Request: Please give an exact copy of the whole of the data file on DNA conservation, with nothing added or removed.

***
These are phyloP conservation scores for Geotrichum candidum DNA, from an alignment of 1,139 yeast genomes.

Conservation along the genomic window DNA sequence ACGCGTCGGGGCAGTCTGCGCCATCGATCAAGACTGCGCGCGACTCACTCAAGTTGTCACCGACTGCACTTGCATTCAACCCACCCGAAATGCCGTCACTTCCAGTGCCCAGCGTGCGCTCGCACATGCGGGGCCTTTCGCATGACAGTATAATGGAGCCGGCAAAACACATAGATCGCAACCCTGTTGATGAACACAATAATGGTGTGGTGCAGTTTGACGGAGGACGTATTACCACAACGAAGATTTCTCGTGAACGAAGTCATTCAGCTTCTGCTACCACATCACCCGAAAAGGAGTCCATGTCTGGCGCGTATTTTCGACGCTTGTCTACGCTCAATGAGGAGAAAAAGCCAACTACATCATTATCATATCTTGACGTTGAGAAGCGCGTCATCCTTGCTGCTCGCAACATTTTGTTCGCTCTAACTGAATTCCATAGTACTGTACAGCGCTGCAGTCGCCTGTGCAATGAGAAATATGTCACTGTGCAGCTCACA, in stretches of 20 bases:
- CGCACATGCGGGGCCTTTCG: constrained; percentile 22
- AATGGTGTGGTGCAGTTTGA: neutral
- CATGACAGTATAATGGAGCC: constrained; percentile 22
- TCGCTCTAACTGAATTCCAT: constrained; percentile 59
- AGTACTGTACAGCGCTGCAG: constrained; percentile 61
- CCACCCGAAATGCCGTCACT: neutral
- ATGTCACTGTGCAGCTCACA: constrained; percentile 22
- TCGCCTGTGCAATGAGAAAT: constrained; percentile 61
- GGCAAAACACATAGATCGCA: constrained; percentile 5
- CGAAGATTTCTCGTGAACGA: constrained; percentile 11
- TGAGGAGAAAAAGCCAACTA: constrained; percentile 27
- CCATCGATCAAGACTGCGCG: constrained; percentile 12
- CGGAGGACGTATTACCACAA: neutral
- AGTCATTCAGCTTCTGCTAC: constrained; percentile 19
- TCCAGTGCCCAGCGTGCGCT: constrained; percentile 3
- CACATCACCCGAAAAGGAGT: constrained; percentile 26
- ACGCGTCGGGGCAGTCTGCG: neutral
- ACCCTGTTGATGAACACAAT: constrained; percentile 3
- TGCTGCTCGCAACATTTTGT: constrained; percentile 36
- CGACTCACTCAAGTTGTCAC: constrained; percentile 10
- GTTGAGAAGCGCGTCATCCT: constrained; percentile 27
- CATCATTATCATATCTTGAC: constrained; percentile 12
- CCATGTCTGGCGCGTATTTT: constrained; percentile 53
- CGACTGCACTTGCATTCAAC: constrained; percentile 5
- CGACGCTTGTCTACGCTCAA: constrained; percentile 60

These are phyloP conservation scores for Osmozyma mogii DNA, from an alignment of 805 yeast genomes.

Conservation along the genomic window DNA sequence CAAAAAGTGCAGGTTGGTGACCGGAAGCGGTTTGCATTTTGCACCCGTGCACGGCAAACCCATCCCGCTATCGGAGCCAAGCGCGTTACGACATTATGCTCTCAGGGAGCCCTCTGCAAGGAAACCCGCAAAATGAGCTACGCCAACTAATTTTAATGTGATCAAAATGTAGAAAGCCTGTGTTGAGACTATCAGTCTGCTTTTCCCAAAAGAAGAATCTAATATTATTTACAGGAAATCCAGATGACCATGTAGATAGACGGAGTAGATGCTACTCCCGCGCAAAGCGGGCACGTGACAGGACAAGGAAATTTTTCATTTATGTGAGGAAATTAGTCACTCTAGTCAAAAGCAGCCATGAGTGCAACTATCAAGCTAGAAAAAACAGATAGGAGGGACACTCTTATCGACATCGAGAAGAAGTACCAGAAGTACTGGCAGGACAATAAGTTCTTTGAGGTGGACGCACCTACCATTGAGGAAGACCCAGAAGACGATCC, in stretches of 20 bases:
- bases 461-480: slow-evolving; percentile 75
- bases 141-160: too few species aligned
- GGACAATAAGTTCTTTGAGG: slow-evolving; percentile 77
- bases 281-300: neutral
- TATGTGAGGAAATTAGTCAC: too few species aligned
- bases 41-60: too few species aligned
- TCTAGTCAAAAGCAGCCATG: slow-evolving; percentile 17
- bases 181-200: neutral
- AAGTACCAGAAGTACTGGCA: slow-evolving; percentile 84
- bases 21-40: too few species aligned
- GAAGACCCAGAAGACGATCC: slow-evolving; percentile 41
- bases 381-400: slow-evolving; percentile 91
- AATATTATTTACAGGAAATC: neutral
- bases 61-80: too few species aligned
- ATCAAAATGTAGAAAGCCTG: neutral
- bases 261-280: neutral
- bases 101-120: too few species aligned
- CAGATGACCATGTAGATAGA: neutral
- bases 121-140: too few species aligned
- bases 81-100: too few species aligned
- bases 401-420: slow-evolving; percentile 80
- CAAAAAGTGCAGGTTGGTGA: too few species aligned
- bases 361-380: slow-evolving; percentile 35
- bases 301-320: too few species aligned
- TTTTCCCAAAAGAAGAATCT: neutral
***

These are phyloP conservation scores for Geotrichum candidum DNA, from an alignment of 1,139 yeast genomes.

Conservation along the genomic window DNA sequence ACGCGTCGGGGCAGTCTGCGCCATCGATCAAGACTGCGCGCGACTCACTCAAGTTGTCACCGACTGCACTTGCATTCAACCCACCCGAAATGCCGTCACTTCCAGTGCCCAGCGTGCGCTCGCACATGCGGGGCCTTTCGCATGACAGTATAATGGAGCCGGCAAAACACATAGATCGCAACCCTGTTGATGAACACAATAATGGTGTGGTGCAGTTTGACGGAGGACGTATTACCACAACGAAGATTTCTCGTGAACGAAGTCATTCAGCTTCTGCTACCACATCACCCGAAAAGGAGTCCATGTCTGGCGCGTATTTTCGACGCTTGTCTACGCTCAATGAGGAGAAAAAGCCAACTACATCATTATCATATCTTGACGTTGAGAAGCGCGTCATCCTTGCTGCTCGCAACATTTTGTTCGCTCTAACTGAATTCCATAGTACTGTACAGCGCTGCAGTCGCCTGTGCAATGAGAAATATGTCACTGTGCAGCTCACA, in stretches of 20 bases:
- CGCACATGCGGGGCCTTTCG: constrained; percentile 22
- AATGGTGTGGTGCAGTTTGA: neutral
- CATGACAGTATAATGGAGCC: constrained; percentile 22
- TCGCTCTAACTGAATTCCAT: constrained; percentile 59
- AGTACTGTACAGCGCTGCAG: constrained; percentile 61
- CCACCCGAAATGCCGTCACT: neutral
- ATGTCACTGTGCAGCTCACA: constrained; percentile 22
- TCGCCTGTGCAATGAGAAAT: constrained; percentile 61
- GGCAAAACACATAGATCGCA: constrained; percentile 5
- CGAAGATTTCTCGTGAACGA: constrained; percentile 11
- TGAGGAGAAAAAGCCAACTA: constrained; percentile 27
- CCATCGATCAAGACTGCGCG: constrained; percentile 12
- CGGAGGACGTATTACCACAA: neutral
- AGTCATTCAGCTTCTGCTAC: constrained; percentile 19
- TCCAGTGCCCAGCGTGCGCT: constrained; percentile 3
- CACATCACCCGAAAAGGAGT: constrained; percentile 26
- ACGCGTCGGGGCAGTCTGCG: neutral
- ACCCTGTTGATGAACACAAT: constrained; percentile 3
- TGCTGCTCGCAACATTTTGT: constrained; percentile 36
- CGACTCACTCAAGTTGTCAC: constrained; percentile 10
- GTTGAGAAGCGCGTCATCCT: constrained; percentile 27
- CATCATTATCATATCTTGAC: constrained; percentile 12
- CCATGTCTGGCGCGTATTTT: constrained; percentile 53
- CGACTGCACTTGCATTCAAC: constrained; percentile 5
- CGACGCTTGTCTACGCTCAA: constrained; percentile 60

These are phyloP conservation scores for Osmozyma mogii DNA, from an alignment of 805 yeast genomes.

Conservation along the genomic window DNA sequence CAAAAAGTGCAGGTTGGTGACCGGAAGCGGTTTGCATTTTGCACCCGTGCACGGCAAACCCATCCCGCTATCGGAGCCAAGCGCGTTACGACATTATGCTCTCAGGGAGCCCTCTGCAAGGAAACCCGCAAAATGAGCTACGCCAACTAATTTTAATGTGATCAAAATGTAGAAAGCCTGTGTTGAGACTATCAGTCTGCTTTTCCCAAAAGAAGAATCTAATATTATTTACAGGAAATCCAGATGACCATGTAGATAGACGGAGTAGATGCTACTCCCGCGCAAAGCGGGCACGTGACAGGACAAGGAAATTTTTCATTTATGTGAGGAAATTAGTCACTCTAGTCAAAAGCAGCCATGAGTGCAACTATCAAGCTAGAAAAAACAGATAGGAGGGACACTCTTATCGACATCGAGAAGAAGTACCAGAAGTACTGGCAGGACAATAAGTTCTTTGAGGTGGACGCACCTACCATTGAGGAAGACCCAGAAGACGATCC, in stretches of 20 bases:
- bases 461-480: slow-evolving; percentile 75
- bases 141-160: too few species aligned
- GGACAATAAGTTCTTTGAGG: slow-evolving; percentile 77
- bases 281-300: neutral
- TATGTGAGGAAATTAGTCAC: too few species aligned
- bases 41-60: too few species aligned
- TCTAGTCAAAAGCAGCCATG: slow-evolving; percentile 17
- bases 181-200: neutral
- AAGTACCAGAAGTACTGGCA: slow-evolving; percentile 84
- bases 21-40: too few species aligned
- GAAGACCCAGAAGACGATCC: slow-evolving; percentile 41
- bases 381-400: slow-evolving; percentile 91
- AATATTATTTACAGGAAATC: neutral
- bases 61-80: too few species aligned
- ATCAAAATGTAGAAAGCCTG: neutral
- bases 261-280: neutral
- bases 101-120: too few species aligned
- CAGATGACCATGTAGATAGA: neutral
- bases 121-140: too few species aligned
- bases 81-100: too few species aligned
- bases 401-420: slow-evolving; percentile 80
- CAAAAAGTGCAGGTTGGTGA: too few species aligned
- bases 361-380: slow-evolving; percentile 35
- bases 301-320: too few species aligned
- TTTTCCCAAAAGAAGAATCT: neutral